Posts by: Charley Locke

How to Buy Heidi Julavits’s Self on eBay

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Author Heidi Julavits’s predominant self is hiding inside this matryoshka doll.

Over at the Paris Review, in an interview with Leanne Shapton, Julavits answers each question with an eBay auction listing. What listing would you choose to answer the query, “What sort of highly valuable or beloved object would you feed to a shark to save your life?” Hopefully not your copy of Women in Clothes, coedited by Shapton, Julavits, and Sheila Heti.

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A Séance for Robert Browning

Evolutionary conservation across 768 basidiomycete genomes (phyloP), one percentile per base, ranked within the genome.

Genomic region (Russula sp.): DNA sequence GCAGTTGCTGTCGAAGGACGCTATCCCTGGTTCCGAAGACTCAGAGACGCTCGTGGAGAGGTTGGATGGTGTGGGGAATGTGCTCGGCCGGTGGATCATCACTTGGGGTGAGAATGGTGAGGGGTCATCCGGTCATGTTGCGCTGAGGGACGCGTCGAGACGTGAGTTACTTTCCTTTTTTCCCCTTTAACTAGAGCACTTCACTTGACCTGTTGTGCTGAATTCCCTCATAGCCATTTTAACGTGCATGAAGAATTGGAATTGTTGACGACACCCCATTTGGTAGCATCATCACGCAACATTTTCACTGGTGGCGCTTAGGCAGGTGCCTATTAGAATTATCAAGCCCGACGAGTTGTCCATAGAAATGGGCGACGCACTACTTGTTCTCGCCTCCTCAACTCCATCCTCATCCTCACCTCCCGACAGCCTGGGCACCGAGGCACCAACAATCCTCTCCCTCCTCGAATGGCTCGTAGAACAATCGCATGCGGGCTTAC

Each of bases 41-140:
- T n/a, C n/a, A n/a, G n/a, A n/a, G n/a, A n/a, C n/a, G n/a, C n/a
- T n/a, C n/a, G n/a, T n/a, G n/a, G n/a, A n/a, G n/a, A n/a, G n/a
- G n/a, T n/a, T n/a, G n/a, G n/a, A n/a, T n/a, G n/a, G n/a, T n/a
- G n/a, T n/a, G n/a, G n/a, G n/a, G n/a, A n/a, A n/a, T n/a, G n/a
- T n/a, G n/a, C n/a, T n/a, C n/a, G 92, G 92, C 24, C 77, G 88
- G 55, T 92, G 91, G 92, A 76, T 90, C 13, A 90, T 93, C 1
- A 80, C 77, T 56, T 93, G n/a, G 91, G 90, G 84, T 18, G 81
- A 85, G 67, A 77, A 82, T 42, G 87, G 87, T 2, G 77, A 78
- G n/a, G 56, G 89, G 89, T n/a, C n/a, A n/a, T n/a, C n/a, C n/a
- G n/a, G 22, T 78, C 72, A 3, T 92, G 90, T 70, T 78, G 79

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The voice of the dead man was heard speaking… In breathless silence the little, awed group stood round the phonograph, [as] Robert Browning’s familiar and cheery voice suddenly exclaimed: “Ready?”

Poet Robert Browning may not have been able to remember all the words he wrote, but he does bear the distinction of the first literary figure to record his voice, in April 1889.

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Murakami Plays Dear Abby

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“There’s no use of me singing ‘I can’t stop loooooooving you’ to you, I suppose.”

We beg to differ, Haruki: The Rumpus would love to hear your crooning Ray Charles rendition. Alas, author Haruki Murakami hasn’t serenaded us yet, but he has committed to responding to over 40,000 letters in his advice column (site in Japanese), including his musings on feline egos.